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Of Interest

See archived entries

Wham!

As part of an experimental program to test the robustness of various ceramic coatings, impact tests were carried out at TNO Structural Dynamics Laboratory in Delft, The Netherlands. Each pad was subjected 500 times to impacts of 2.5 MN, or the equivalent of 250 tonnes. Photo: TNO (Click to view larger version...)
As part of an experimental program to test the robustness of various ceramic coatings, impact tests were carried out at TNO Structural Dynamics Laboratory in Delft, The Netherlands. Each pad was subjected 500 times to impacts of 2.5 MN, or the equivalent of 250 tonnes. Photo: TNO
In ITER, 440 blanket modules—consisting each of a first wall panel and a heavy shield block—will be bolted to the vacuum vessel wall. A number of customizable components such as bolt housings and key pads will be machined prior to assembly to achieve rigorous alignment tolerances for each module.

The key pads on the shield blocks interface with the keys on the vacuum vessel through which poloidal loads are transmitted. The pads need to be electrically insulated to help control current paths and restrict electromagnetic loads during ITER operation. This insulation is provided through an alumina coating on specific surfaces of the pads.

Because this coating has the potential to degrade due to cyclic and impact loads caused by off-normal events such as disruptions, an experimental program to test the robustness of various ceramic coatings has been undertaken, which includes static testing at the NIKIET institute in Russia (Moscow) and dynamic impact testing at the TNO Structural Dynamics Laboratory in The Netherlands (Delft).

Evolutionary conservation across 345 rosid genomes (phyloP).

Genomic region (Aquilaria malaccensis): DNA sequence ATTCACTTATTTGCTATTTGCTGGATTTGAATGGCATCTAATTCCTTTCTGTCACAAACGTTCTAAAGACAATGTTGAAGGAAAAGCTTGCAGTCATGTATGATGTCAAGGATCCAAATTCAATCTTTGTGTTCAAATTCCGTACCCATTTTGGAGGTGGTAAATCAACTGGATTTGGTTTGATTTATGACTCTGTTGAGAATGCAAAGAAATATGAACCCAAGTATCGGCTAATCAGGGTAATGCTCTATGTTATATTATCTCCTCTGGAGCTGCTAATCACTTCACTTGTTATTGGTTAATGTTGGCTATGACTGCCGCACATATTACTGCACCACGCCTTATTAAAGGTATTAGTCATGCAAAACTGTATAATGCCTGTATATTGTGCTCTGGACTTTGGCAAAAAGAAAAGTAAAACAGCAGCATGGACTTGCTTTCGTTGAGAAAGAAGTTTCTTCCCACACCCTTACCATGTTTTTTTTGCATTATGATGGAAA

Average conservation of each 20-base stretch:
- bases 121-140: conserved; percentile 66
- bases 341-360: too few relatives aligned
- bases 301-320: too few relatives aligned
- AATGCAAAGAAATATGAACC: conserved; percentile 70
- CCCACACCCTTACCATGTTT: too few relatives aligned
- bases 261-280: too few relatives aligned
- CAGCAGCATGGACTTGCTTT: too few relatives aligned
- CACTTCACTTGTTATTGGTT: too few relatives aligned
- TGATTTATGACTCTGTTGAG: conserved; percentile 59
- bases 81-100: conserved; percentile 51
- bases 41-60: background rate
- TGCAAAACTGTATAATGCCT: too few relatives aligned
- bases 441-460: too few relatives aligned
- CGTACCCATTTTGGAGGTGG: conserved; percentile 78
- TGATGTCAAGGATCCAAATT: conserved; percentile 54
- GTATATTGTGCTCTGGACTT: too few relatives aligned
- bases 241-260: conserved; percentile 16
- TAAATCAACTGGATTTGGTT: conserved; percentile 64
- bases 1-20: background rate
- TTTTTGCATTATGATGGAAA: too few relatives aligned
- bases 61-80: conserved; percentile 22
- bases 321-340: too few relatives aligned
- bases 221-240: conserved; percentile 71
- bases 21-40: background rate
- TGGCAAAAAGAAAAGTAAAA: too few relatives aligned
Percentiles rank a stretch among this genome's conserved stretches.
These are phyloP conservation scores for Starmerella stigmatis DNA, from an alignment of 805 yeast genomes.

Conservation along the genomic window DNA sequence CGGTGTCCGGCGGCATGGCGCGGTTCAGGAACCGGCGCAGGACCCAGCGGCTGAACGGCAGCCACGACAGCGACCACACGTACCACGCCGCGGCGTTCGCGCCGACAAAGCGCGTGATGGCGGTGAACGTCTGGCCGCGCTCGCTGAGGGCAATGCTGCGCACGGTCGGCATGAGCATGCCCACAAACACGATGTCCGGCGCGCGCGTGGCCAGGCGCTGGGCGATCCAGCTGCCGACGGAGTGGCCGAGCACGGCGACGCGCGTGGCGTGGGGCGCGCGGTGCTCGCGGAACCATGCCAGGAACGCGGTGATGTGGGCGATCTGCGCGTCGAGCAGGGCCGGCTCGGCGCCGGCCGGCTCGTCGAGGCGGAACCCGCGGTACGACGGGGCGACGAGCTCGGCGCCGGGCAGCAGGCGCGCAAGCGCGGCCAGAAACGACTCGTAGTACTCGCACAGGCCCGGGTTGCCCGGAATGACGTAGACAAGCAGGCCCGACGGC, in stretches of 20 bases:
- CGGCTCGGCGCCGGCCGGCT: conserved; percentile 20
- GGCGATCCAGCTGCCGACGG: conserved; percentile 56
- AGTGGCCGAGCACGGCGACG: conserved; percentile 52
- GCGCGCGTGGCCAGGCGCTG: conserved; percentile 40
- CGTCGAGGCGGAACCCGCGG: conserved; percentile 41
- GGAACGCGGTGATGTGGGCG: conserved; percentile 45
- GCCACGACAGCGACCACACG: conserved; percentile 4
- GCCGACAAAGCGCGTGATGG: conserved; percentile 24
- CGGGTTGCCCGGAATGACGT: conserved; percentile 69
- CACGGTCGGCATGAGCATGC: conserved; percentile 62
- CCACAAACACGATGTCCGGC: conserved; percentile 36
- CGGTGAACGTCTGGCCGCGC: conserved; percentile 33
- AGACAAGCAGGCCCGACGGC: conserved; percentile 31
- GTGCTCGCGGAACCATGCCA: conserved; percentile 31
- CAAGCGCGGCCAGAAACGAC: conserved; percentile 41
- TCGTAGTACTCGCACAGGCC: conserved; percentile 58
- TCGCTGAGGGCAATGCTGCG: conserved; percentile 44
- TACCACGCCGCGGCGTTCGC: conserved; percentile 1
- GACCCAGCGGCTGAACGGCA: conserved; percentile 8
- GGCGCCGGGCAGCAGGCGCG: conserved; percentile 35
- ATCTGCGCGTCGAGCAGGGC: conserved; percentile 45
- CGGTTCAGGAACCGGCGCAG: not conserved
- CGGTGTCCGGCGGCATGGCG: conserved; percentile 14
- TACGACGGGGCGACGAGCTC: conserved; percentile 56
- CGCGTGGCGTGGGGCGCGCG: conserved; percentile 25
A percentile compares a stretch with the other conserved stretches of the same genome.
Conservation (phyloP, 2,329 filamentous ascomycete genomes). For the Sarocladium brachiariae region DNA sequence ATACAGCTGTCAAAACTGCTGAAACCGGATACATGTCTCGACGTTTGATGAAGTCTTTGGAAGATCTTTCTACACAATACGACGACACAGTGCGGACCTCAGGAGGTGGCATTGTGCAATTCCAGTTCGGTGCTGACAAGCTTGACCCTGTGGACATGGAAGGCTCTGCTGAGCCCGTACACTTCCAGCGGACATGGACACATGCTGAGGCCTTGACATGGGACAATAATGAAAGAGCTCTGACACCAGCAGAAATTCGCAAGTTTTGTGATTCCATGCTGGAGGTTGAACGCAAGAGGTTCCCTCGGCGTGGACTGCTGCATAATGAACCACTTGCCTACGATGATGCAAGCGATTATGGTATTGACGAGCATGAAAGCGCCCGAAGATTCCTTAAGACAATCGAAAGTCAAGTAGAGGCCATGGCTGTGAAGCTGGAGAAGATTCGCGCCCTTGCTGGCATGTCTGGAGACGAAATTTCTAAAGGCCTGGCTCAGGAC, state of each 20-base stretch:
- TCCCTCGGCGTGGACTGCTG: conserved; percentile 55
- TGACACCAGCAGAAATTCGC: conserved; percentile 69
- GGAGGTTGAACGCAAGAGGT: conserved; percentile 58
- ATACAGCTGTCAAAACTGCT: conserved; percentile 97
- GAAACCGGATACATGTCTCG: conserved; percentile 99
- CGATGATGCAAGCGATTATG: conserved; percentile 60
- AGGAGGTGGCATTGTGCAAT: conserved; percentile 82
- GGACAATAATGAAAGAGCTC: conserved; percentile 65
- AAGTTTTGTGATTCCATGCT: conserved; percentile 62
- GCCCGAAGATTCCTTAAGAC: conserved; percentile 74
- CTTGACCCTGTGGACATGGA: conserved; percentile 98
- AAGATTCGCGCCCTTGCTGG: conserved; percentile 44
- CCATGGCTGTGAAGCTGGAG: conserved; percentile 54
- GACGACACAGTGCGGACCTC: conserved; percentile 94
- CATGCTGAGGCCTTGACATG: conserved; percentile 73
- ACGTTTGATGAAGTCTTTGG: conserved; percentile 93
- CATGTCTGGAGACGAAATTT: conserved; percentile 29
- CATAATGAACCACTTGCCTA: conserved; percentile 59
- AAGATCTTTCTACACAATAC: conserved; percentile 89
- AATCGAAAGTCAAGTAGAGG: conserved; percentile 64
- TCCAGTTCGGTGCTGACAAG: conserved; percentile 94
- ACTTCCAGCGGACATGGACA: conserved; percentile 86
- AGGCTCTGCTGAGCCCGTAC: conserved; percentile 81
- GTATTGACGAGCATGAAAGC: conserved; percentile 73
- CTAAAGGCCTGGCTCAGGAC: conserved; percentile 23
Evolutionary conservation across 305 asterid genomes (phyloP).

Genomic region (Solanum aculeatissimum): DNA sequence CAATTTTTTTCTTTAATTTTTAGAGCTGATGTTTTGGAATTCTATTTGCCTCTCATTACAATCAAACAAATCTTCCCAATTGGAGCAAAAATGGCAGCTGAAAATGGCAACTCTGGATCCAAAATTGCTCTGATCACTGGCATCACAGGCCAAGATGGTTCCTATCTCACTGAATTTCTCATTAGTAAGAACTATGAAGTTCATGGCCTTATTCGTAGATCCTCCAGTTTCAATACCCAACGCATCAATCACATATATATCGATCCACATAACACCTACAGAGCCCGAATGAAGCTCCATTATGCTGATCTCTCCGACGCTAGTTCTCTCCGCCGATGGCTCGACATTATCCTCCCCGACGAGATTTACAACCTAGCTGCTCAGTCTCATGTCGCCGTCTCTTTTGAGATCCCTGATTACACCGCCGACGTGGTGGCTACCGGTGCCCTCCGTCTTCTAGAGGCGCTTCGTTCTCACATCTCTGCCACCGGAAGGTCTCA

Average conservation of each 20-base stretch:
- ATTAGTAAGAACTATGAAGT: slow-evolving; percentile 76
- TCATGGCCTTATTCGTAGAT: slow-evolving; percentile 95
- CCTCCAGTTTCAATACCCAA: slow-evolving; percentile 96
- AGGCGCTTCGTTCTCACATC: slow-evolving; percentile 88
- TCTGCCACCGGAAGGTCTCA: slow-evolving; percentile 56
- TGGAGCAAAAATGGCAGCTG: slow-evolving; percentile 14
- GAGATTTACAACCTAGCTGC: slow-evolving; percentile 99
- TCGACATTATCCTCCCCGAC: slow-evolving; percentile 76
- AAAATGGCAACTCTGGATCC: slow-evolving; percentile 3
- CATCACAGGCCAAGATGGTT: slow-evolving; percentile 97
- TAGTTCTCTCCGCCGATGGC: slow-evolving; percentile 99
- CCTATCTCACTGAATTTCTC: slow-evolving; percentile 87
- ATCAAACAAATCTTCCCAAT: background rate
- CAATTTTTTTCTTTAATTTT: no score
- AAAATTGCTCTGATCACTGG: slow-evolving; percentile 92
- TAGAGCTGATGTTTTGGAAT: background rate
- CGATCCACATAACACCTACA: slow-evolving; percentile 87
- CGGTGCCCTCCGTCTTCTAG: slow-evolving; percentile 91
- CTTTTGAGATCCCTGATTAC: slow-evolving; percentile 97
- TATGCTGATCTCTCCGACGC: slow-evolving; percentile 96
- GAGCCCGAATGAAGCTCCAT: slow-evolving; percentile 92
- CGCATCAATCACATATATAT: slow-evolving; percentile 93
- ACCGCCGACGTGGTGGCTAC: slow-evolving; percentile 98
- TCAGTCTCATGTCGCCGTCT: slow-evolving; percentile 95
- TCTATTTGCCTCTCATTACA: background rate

For impact testing, insulating coatings were applied to 110 mm circular pads through three different processes: plasma spray, high velocity oxygen fuel, and detonation coating. Samples were subjected to 500 impacts using a drop test tower that simulated different loading events (see video link below). During the impact, each pad was loaded up to 2.5 MN (the equivalent of 250 tonnes or about the maximum landing weight of a Boeing 747-300).

Continuous electrical monitoring of each sample's insulating coating showed that all samples successfully survived without an electrical breakdown. The next step will now be for the supplier to confirm the preferred approach to applying this coating and to complete a final qualification program.

The key pads are part of the Procurement Arrangement signed between the ITER Organization and the Russian Domestic Agency on Blanket Connections (December 2014).

Watch a short clip on the testing of key pads at the TNO Structural Dynamics Laboratory


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